Young vs Middle aged Emergers

When the New York Times announced in November 1966 that Johns Hopkins was doing the operation it made the whole thing a lot more real for me than it had been when I ahd read April Ashley’s account of getting SRS in Casablanca.

Five years later I was in the Stanford program and was co-running the NTCU.  We were in SF and the majority of people we were counseling were under 30.  We mainly liked guys.  But some of us liked women.

When we went to the group at Stanford we met those coming out in middle age and while some liked men most had been involved with women and had often fathered children.

Jan Maxwell and I discussed this and we postulated that with SRS becoming widely available along with the climate of greater sexual freedom those coming out in middle age would instead all start coming out younger.

We wrongly though that the ability to get the operation was the determining factor.

10, 20, 30 years later and I’m a respected pioneer and groups will at least buy me dinner to speak/visit their group.  What do I see but the same exact mix of young emergers vs middle aged.

Now I think all the psychopathologicalization is one steaming pile of bullshit.  99.99% of it flunks the Occam’s razor test.

But being an autodidact/otaku with access to a computer starting in 1996 I started being an obnoxious bitch and probing for some answers.

I listened to what people had to say and then I asked , “Why, how come?”

Now the first answer and the most easily dismissible was, “There wasn’t any information.”

Now as an autodidact I searched every single fragment of possible information and any information that could have even the vaguest connection.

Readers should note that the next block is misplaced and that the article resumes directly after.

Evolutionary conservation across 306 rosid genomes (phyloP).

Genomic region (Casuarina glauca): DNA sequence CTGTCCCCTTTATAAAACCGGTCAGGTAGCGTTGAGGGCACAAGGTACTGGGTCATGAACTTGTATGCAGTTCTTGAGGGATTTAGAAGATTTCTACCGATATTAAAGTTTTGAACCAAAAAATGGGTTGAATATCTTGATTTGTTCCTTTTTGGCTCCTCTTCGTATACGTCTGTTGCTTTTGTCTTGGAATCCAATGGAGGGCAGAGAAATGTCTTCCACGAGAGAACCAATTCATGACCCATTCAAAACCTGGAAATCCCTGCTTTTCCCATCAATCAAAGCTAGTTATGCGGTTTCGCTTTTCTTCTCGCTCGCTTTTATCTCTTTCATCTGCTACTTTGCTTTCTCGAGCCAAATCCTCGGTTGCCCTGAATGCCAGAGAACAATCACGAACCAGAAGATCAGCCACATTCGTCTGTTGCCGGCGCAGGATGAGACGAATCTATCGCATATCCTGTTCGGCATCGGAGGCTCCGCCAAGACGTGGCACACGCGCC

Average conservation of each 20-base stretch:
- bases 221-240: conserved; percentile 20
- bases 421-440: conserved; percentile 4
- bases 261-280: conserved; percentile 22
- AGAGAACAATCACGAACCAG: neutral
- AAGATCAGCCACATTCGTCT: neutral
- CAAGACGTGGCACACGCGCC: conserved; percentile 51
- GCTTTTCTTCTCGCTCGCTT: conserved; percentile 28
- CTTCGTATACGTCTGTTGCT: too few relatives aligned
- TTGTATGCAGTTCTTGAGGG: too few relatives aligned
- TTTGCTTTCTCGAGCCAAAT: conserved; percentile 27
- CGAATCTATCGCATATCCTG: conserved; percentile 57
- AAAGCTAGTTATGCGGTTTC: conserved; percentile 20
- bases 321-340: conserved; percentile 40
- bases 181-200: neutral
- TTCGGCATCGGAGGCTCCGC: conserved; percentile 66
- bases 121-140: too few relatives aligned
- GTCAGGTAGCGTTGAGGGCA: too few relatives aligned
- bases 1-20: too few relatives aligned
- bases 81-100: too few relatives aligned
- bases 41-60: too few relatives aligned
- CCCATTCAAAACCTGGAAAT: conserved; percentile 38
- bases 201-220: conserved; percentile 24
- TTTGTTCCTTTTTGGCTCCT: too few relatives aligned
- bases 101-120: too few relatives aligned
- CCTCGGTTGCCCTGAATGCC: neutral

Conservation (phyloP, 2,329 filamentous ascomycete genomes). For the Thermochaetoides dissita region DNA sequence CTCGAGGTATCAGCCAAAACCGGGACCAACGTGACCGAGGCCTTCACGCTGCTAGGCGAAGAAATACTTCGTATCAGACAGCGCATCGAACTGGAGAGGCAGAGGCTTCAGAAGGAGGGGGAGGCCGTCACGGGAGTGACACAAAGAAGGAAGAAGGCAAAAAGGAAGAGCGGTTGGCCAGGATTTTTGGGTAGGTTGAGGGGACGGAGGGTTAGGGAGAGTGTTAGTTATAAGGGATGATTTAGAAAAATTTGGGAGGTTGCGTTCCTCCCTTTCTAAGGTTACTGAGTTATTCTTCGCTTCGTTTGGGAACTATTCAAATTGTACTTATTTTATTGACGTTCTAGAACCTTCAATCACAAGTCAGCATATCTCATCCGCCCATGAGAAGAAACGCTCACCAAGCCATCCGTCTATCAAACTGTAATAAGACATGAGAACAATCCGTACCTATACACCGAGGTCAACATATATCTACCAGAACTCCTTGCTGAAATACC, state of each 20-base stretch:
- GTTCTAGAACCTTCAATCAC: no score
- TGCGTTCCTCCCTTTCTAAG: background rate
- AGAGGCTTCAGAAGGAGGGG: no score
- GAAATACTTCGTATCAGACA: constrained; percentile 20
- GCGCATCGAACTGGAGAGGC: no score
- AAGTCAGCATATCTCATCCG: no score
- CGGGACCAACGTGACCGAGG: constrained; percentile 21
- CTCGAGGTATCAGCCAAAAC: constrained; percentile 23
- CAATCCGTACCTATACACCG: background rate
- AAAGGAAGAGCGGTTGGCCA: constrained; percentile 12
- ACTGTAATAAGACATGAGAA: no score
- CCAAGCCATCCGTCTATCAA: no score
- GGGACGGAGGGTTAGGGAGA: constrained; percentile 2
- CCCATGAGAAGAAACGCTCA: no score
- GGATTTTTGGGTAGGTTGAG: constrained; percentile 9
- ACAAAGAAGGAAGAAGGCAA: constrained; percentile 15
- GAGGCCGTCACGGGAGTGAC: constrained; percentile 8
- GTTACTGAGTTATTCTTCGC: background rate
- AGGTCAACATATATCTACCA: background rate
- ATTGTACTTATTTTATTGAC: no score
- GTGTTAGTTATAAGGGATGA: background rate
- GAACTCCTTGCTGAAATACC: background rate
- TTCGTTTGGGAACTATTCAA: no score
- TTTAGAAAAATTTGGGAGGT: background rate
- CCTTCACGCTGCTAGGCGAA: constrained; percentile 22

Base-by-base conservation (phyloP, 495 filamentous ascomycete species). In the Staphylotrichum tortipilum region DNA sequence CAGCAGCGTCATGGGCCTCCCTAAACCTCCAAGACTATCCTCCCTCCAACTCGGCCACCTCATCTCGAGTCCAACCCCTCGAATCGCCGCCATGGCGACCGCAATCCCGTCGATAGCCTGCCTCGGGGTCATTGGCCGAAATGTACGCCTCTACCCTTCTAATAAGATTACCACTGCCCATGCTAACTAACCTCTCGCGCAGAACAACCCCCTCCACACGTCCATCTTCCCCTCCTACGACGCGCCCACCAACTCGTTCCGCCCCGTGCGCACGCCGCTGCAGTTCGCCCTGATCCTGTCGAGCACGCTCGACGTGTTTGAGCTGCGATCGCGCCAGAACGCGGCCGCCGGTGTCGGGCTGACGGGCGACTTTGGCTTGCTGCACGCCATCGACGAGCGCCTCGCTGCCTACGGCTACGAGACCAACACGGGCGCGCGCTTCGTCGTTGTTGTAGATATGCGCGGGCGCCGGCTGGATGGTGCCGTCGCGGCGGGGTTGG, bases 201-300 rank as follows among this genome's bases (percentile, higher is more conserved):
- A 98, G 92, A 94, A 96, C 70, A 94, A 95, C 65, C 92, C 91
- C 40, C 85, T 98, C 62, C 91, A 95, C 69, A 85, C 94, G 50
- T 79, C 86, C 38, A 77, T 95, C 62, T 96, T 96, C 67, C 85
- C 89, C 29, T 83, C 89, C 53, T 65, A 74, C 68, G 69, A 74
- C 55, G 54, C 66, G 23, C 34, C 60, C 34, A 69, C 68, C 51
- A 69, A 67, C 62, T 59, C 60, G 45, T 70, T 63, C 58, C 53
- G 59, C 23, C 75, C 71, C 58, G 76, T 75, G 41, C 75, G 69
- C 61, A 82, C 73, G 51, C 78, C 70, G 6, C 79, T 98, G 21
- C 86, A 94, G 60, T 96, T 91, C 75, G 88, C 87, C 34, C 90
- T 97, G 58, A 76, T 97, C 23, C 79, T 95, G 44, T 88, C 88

I wasn’t the only one as most WBT memoirs describe doing the exact same thing.

Then on Trans-theory I met someone who was my virtual demographic identical twin.  We were both from small towns, were the same age and lived around the corner from each other in the Haight Ashbury.

The more I dug at her and the more I pissed her off the more I started to see the role fear played.

I had formed self awareness and knowledge of being transsexual as a result of physical obviousness and getting caught dressing up.  Getting busted resulted in being labeled.

I tried to hide the stigma (Erving Goffman has a good book called “Stigma”) without much success.  But it didn’t take all that much effort to imagine that if I had not been caught, labeled and too obvious to hide it I might have given into the fear of stigmatization and done almost anything to hide it.

After all the socialization of transkids generally includes bullying, parental abuse and often medical abuse aimed at masculinizing us.

Forget the mailitary careerists.  That is building a mask so thick I’m amazed any ever are able to break out.

I wanted to become a history teacher.  I was told I would never be allowed to teach because I was too obvious.

Then in 1968 at a point when I was just about ready to come out I met a girl from Canada whose husband had run off and left her stranded in Sproul Plaza, Berkeley.  She approached me assuming I was gay and safe.  I brought her back to my collective in San Francisco and we spent about 10 days together.  We cuddled, slept together, dropped acid and made love.  I could function as a male while on acid. I really liked her.

Suppose we were together just a little longer and I made her preganant.  Abortion was illegal in 1968 and hard to obtain.  I could empathize with someone marrying under these circumstances and becoming a responsible parent as many of us would like to be.

Over the years many of my friends from those days at the NTCU have passed away.  Many of us have had a sketchy history of health care access in the US and tend to fall in the uninsured.  Although considering how health care in the US generally ranks around 40th on most indices world wide maybe our access is par for the course.

But over the years of reading memoirs and listening to friend who have come out in middle age I have heard stories of early childhood awareness that all have similar elements.

So much so that I feel I can say that the differences between those who come out young and those who come out in middle age are more a matter of what happens in the years between say 15 and 25 than they are of any primal root factor.

8 Responses to “Young vs Middle aged Emergers”

  1. fleur black Says:

    brilliant!

  2. Mina Magpie Says: